newark vibrant
Economic Development

NRBP Helps Make Connections to Build a Vibrant Newark

The Newark Regional Business Partnership’s role in bringing together people from different industries and organizations, as well as providing tailored services to them, has been a boost to the city’s ongoing revitalization.

The Newark Regional Business Partnership (NRBP), the greater Newark-region’s premier business membership organization/chamber of commerce, can trace its roots back to 1869 when it was established as the Newark Board of Trade. After several name changes over many years, the organization was renamed to NRBP in 2006 to reflect its regional reach and Newark-centric focus. Today, NRBP and its nearly 400 members continue to make a difference in Newark.

“While about half of our members are located outside of Newark, all of our members have a vested interest in the city,” notes Barbara E. Kauffman, executive vice president & COO.

“We are connectors. Every day, we connect members to information and the right people so that they can be successful. That is what we are all about,” relates Chip Hallock, president & CEO of the organization.

“Our edge as an organization is that we really go to great lengths to find the right connection at the right time,” Kauffman clarifies. “That can mean direct introductions to people, or access to information and resources. In addition to making direct connections, we produce programs with speakers who are leaders.

Because NRBP members represent many different industries, the organization is able to make introductions for a wide range of business needs. Its membership is comprised of professional service firms, educational institutions, hospital systems, small local businesses, and not-for-profit organizations.

The transportation industry is another important voice in the chamber. With Newark hosting a major seaport, key logistics, trucking and rail connections, as well as one of the world’s largest airports, transportation plays a vital role in the NRBP’s outreach and development efforts.

Every day, NRBP is proactively supporting economic development efforts in Newark with programs and information that help members network and provoke successful outcomes for the city and region.

Recent NRBP programs and initiatives include:

  • Hosting forums with Mayor Ras Baraka and Senator Cory Booker
  • Targeted support of local small businesses via the Small and Emerging Business Initiative (SEBI) program (in partnership with Prudential Financial)
  • Networking events that bring together members with civic and business leaders including municipal officials, members of Congress, and corporate executives for thoughtful exchanges
  • Incorporating diversity, equity and inclusion into all programs

Access to Govn’t Officials

NRBP provides multiple opportunities for members to hear from and engage with government officials and municipal leaders. Each year in June, NRBP hosts a forum with Mayor Baraka where he provides updates on his administration’s programs and plans for the future. Additionally, programs like the Transportation Awards Breakfast provide opportunities to hear from state and local leaders. This year’s program featured a keynote address from Sen. Booker.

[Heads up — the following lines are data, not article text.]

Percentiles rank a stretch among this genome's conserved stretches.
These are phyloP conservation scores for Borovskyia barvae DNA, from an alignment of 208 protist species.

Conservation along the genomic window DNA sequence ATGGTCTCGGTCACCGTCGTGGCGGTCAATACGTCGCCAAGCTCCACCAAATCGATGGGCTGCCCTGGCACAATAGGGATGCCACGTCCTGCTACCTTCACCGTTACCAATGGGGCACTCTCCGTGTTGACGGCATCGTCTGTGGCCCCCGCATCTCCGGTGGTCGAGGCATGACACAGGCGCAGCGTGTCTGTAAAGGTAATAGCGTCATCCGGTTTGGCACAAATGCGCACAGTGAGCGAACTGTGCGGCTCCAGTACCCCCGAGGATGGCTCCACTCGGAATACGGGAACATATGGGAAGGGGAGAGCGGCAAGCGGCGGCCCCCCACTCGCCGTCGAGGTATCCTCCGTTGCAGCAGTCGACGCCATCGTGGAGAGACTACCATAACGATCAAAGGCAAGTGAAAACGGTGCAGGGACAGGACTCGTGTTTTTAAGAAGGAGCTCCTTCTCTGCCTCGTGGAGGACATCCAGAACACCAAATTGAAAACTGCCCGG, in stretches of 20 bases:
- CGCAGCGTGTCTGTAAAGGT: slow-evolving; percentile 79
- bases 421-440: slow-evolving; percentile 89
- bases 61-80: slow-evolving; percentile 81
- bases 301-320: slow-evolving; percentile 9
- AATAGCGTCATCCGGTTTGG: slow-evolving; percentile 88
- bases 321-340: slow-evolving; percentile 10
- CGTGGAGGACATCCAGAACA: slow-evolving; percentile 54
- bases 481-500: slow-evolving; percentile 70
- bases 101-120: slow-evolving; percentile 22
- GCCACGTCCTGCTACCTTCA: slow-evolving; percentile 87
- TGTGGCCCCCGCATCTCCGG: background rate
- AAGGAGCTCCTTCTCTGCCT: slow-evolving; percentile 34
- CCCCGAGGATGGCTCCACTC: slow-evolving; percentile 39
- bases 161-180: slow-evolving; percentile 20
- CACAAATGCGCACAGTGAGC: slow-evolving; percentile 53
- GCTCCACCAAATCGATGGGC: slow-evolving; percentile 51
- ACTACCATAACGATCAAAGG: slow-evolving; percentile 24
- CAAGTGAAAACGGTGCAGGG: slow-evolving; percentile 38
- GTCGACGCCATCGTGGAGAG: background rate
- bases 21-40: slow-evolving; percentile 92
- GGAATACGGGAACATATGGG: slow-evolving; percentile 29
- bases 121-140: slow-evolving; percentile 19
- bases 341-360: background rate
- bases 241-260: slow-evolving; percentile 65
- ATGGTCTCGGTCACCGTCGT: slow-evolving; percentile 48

SEBI: Supporting Emerging Businesses

Thanks to financial support from Prudential Financial, complimentary annual NRBP membership privileges are being extended to 20 minority-owned, women-owned, small, and emerging businesses. Potential members must be nominated or referred by a lender or business development organization. According to Hallock, the program is an excellent way to display the value of chamber participation to emerging enterprises.

NRBP’s DEI Initiative

NRBP leadership is also proud of its growing diversity, equity and inclusion initiative. Spearheaded by Maya Curry, vice president of communications, diversity, equity and inclusion, the effort grew from a realization that participation among members did not reflect the true makeup or needs of the community. “We noticed a lack of diversity in our program attendees and wanted to ensure that we were encouraging and creating opportunities for a broad range of people to participate,” Curry notes.

“We started building our DEI initiative about five years ago, before systemic racism and similar topics were part of mainstream conversation,” Curry says. “We surveyed our members to gain a strong baseline of what they already knew and what they were interested in learning, and then we launched introductory programming which reflected the findings. Today, we continue to host DEI-focused programs while also working to include DEI as a component in all of our programs in an effort to reach a wider range of members,” Curry explains.

NRBP’s Hallock sums it all up: “Our members have always had a sense of corporate responsibility. Mayor Baraka has so excellently challenged the business community to help all of Newark and its residents rise up to new heights … and it is happening.”

To access more business news, visit NJB News Now.

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